No, I shall not give way.
If the Conservative party wants to stick to its claim that the health service is safe in its hands and that it will care for those in need, we should consider how it is dealing with the current crisis in intensive care across the whole country. That is a powerful example of the Government's complacency and shows how they are disintegrating. Last week, the Secretary of State for Health refused to come to the House to answer questions on the crisis in intensive care provision.
If we need confirmation of that complacency, we need only consider the way in which the Prime Minister dealt with the issue at Question Time this afternoon, and the way in which the Secretary of State dealt with it in his opening speech. The Secretary of State refused to recognise that there was any problem with the provision of intensive care, but there are enough examples to prove him wrong. The right hon. Gentleman's strategic intellectual non-intervention does him no credit—although I had some regard for him when, as Chief Secretary to the Treasury, he spoke from the Dispatch Box in a different vein, adopting a far more considered approach.
The Secretary of State should not be surprised that there is a crisis in the health service, because on his desk is a report to Alan Langlands, chief executive of the national health service executive, on emergency care in the north-west region. The report mentions a separate report on intensive care. The report on the north-west region has been published, and was presented to Alan Langlands in September 1996.
I wanted to use the report to strengthen my arguments about the intensive care problems in my town of Warrington, but the north-west regional office refused to give me a copy, saying that it had not been published and was only for internal use. I do not know what the office has to hide, but the document has been published, and should be available to hon. Members. I do not understand why the Department of Health, through its regional office, wants to suppress it; I can conclude only that the information contained in it would be damaging to the Government if quoted in the debate, and would underline my view that Warrington is experiencing a crisis in internal intensive care provision.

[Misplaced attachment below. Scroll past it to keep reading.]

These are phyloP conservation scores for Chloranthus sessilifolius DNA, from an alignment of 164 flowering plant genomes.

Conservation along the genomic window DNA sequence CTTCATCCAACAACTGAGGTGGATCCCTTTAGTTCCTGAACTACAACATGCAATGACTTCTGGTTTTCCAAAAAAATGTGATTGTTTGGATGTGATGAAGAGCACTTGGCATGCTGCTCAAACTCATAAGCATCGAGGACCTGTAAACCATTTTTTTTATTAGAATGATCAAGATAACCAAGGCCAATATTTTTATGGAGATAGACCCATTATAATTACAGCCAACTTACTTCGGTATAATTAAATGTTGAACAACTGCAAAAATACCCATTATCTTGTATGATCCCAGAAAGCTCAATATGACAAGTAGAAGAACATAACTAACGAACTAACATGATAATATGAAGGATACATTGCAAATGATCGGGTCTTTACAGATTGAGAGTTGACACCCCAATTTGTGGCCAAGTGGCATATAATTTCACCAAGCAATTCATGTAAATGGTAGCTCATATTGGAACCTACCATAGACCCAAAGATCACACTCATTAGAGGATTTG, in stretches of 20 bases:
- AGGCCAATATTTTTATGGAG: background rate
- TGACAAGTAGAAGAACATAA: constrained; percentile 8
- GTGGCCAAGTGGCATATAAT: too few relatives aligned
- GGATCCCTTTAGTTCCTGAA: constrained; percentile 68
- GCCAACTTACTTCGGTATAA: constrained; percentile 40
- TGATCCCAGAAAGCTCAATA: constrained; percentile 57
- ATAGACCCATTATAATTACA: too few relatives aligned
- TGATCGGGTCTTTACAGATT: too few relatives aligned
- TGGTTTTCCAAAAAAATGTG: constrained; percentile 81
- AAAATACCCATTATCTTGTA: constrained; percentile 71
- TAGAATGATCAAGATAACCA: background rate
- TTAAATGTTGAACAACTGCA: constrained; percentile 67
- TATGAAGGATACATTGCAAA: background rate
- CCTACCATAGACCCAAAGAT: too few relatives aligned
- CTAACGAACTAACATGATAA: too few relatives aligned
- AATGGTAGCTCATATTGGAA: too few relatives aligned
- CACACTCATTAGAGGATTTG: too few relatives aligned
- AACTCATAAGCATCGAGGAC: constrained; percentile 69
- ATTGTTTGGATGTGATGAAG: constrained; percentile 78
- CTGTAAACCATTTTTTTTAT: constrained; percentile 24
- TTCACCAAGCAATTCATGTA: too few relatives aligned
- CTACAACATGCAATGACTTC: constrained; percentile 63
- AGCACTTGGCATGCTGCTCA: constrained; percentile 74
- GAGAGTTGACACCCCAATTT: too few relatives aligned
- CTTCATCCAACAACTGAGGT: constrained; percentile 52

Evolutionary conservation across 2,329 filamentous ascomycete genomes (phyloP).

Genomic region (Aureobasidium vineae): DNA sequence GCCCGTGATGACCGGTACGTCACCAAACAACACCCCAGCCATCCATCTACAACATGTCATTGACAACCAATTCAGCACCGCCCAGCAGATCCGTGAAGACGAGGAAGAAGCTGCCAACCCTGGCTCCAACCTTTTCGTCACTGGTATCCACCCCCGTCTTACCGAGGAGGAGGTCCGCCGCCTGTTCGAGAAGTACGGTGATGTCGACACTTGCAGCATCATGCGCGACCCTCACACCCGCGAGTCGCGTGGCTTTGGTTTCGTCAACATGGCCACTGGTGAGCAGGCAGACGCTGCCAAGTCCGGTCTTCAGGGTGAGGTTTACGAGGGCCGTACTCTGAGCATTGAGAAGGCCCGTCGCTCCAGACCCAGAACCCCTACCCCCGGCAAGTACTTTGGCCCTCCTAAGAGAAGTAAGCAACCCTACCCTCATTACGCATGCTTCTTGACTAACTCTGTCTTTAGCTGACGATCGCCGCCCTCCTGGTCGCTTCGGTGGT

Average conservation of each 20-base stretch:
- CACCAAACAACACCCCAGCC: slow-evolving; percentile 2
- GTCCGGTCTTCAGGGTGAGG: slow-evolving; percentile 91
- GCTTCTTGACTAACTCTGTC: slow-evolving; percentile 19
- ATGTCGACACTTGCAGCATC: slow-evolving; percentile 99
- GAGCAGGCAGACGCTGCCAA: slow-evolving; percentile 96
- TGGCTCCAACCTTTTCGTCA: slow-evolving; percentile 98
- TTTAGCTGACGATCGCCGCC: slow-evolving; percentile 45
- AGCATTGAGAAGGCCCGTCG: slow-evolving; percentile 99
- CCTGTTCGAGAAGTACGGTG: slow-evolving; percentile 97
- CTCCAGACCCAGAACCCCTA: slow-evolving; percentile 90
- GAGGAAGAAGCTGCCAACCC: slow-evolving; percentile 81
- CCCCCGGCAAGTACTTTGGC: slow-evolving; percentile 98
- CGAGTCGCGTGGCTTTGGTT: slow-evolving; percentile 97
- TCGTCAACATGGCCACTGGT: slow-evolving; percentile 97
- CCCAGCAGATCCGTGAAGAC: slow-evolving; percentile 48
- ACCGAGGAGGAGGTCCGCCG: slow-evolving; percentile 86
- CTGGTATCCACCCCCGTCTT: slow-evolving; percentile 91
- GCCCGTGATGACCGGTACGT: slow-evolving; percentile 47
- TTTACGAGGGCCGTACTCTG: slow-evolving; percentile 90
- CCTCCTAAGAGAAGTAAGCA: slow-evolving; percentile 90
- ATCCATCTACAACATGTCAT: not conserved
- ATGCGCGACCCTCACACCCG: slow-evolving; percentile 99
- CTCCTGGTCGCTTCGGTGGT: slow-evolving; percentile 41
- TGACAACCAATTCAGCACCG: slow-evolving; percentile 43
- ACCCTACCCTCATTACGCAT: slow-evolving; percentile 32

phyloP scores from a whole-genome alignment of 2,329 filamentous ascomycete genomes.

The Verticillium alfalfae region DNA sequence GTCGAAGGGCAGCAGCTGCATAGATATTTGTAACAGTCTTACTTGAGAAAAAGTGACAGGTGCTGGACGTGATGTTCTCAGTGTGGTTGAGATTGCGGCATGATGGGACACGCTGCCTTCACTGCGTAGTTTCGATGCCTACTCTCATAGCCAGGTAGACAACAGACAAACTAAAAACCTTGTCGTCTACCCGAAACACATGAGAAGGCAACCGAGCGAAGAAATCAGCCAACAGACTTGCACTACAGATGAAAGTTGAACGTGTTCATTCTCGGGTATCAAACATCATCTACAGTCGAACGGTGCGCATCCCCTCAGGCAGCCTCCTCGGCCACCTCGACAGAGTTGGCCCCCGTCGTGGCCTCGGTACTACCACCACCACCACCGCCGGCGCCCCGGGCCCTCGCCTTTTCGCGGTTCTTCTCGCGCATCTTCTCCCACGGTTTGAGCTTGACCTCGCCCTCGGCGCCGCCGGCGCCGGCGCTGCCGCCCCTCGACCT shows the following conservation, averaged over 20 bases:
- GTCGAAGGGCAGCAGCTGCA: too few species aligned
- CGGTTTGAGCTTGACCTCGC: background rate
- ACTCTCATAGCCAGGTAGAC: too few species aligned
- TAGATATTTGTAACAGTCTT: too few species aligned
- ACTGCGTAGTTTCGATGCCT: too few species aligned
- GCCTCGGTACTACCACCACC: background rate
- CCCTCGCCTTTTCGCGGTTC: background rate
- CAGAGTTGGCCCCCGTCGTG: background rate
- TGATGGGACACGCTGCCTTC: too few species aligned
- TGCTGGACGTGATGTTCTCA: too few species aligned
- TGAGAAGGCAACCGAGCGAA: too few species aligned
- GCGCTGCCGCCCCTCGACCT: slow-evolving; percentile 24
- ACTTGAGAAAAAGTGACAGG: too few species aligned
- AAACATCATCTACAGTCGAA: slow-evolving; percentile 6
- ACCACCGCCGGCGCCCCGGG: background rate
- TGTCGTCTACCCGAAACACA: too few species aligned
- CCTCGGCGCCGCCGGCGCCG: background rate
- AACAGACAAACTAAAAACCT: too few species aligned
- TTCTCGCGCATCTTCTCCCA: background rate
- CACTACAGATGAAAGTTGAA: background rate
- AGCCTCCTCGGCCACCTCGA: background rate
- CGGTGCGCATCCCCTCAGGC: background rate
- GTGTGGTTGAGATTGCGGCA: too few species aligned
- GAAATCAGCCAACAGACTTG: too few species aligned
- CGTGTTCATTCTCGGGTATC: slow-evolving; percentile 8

To strengthen my argument, therefore, I shall have to refer to the report of which I have a copy, which concerns emergency care in the north-west region. I shall read just one paragraph from the introduction, which is very powerful. It states:
Over recent years there has been a steady increasing pressure placed on secondary care services to handle emergency admissions over the winter period. The pressure became so intense at times during 1995/96 that the system was in danger of collapsing.
No wonder the Department did not want me to see the report on intensive care in the north-west, as submitted to the chief executive of the health service.
The report confirmed that there had been dramatic bed losses in my region. We know from Government answers placed in the Library that, since 1989–90, 10,510 beds have been lost in the north-west; furthermore, 1,238 acute beds have been lost since then. It also confirmed that there was a crisis in emergency care provision, and predicted peak demand for such provision in November and December last year, adding that no extra resources would be available to meet that demand. Although the report goes some way to admitting that there is a demand and talks of managing resources in the health service to meet that demand, it does not go the extra yard in terms of intensive care provision.
The borough of Warrington is served by Warrington's district general hospital. Warrington's population is 200,000 and growing, but the hospital deals with trauma admissions from a wider population in Halton, in the borough of Widnes and Runcorn, and from Leigh. That catchment area contains 350,000 people.